Saturday, February 28, 2015

Confession of an Early Birder

Spending time one snowy afternoon in my neighborhood hair salon, I stared at an image in the mirror directly in front of me.

I did not recognize the face gazing back at me. Gradually over the past few years the face aged. I saw a senior citizen.

Me.

And now I (hub too) am acting like one.

Confession time.

Hub and I recently started patronizing restaurant early bird specials. In our younger immature years, like up until our last trip to Florida a couple of months back, we made fun of people frequenting early bird specials. Most people taking advantage of these bargains are seniors.

We have met those seniors, and we are them.

We like dining out. We have our favorite haunts, but also enjoy trying new places. However eating out gets expensive. We are now retirees and more conscious of monetary outflows (or should be), with diminished earned income. Hub works three to four days a month for his long-time employer, and we make a modest amount of airbnb income, but earned income shrunk dramatically and permanently this year.

Living in a seasonal resort community offers lots of restaurant options. These places do not need our dollars during the tourist season. Off-season, however, the establishments welcome, encourage and entice us, luring locals with early bird specials. Restaurants also offer breakfast and lunch deals, but these do not carry the stigma of the ‘early bird special’ moniker.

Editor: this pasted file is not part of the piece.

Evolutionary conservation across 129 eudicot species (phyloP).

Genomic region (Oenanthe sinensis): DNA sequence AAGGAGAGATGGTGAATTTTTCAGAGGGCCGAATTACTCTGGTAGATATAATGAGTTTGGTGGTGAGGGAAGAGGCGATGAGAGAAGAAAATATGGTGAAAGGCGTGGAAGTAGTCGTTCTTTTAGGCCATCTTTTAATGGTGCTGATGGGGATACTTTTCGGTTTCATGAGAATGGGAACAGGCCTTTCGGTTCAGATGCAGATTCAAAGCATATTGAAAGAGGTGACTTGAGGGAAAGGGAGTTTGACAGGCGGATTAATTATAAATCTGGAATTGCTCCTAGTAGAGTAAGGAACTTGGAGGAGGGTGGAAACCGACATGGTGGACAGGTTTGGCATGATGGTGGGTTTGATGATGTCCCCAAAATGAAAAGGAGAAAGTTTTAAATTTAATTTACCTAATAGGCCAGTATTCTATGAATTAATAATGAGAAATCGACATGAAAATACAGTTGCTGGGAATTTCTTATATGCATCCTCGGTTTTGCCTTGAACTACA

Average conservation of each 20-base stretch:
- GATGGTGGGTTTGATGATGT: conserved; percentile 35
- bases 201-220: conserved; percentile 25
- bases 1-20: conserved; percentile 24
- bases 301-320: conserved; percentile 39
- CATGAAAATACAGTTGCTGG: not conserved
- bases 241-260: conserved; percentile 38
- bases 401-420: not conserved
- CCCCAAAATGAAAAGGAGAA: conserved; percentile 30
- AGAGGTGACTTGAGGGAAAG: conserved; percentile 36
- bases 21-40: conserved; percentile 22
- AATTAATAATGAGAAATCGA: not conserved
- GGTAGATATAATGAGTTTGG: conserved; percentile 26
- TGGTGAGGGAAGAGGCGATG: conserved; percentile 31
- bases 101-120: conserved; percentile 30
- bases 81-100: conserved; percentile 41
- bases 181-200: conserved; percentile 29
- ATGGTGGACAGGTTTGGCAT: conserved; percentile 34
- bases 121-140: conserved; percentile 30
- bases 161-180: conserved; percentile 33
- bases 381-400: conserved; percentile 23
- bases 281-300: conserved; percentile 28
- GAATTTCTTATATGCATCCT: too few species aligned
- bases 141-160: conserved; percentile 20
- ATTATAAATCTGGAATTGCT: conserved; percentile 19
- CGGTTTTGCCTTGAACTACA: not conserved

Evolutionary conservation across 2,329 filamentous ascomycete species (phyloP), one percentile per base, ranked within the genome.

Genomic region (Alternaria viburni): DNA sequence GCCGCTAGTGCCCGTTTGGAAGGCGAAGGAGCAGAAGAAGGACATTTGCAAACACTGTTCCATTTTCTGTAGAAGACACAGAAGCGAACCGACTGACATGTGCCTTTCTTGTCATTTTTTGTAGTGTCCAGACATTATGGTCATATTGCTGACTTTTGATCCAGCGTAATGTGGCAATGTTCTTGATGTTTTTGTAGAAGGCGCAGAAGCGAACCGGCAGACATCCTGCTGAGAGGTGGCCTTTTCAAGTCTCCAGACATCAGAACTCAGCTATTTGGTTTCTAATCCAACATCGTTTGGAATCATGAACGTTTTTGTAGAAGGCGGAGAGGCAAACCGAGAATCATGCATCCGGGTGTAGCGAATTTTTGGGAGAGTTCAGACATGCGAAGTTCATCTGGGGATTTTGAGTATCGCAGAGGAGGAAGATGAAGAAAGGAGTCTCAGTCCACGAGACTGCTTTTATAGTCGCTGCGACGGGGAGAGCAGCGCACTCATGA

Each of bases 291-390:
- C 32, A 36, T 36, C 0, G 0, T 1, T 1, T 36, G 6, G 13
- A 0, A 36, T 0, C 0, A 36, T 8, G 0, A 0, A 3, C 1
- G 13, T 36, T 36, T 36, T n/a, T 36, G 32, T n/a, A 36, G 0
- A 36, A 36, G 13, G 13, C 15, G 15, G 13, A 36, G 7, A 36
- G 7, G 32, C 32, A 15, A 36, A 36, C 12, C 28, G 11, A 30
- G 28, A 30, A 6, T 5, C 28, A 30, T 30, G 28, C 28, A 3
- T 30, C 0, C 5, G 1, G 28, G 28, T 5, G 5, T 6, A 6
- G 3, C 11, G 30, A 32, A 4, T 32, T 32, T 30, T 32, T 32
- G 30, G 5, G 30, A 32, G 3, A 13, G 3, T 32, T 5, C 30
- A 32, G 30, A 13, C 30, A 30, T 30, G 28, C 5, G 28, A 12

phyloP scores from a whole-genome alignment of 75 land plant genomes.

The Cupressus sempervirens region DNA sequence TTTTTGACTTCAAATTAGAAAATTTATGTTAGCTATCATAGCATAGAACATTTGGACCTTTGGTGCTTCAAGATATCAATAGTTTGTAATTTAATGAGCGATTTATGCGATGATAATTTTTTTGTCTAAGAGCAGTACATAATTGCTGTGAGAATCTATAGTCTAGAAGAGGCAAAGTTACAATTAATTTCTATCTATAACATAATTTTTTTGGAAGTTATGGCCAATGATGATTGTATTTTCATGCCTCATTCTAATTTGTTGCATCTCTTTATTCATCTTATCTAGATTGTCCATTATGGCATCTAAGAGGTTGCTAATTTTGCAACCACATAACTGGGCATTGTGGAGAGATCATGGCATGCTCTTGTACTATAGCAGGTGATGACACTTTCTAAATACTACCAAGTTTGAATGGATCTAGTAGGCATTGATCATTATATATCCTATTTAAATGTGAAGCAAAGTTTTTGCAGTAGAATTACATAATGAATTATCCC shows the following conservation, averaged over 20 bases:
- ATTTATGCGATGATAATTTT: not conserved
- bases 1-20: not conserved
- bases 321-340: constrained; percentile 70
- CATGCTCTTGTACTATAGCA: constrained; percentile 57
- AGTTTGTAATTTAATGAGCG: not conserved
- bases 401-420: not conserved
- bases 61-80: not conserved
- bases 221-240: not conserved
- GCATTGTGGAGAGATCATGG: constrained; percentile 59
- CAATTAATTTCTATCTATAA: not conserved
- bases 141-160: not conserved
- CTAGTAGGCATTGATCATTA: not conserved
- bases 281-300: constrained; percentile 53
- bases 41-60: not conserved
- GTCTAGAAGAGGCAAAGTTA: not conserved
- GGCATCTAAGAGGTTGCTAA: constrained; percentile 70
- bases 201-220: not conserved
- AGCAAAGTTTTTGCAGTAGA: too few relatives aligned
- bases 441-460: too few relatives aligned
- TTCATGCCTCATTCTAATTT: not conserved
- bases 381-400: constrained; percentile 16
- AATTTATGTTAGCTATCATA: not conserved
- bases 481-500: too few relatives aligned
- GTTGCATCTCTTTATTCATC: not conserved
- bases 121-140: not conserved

Next week is Restaurant Week in our town. Once a year restaurants offer three course dinners for $33.15. For the truly dedicated early birder, a three-course luncheon is available for $15.15. This may not seem cheap, but many of the places are upscale, special-occasion establishments not normally visited (by us).

Once a year we get the flavor and atmosphere of upscale affluence at popular prices.

Three seasons we patronize other special offerings, including early bird specials. During the summer not only do the deals disappear, the restaurants are very crowded. We stay home, fire up the grill and cook.

So laugh at us, make fun of us, point mockingly at us, because now we are those old folks eating early.

I do not, however, stuff Sweet ‘n Lo packets in my purse. Or anything else. Not yet anyway…  

Kids, stop laughing. The more early bird specials patronized (along with other bargains sought in our life) the more might be left for you guys. Someday. Maybe.

As my Dad stated when he and Mom spent a few dollars on a trip or other extravagance, “We’re spending your inheritance.”

My response was, “That’s great. Enjoy!”

Now it is our turn.

After all, there must be some upside when that reflection in the mirror stares you down, declaring, “Face it. You ARE old. Get over it…”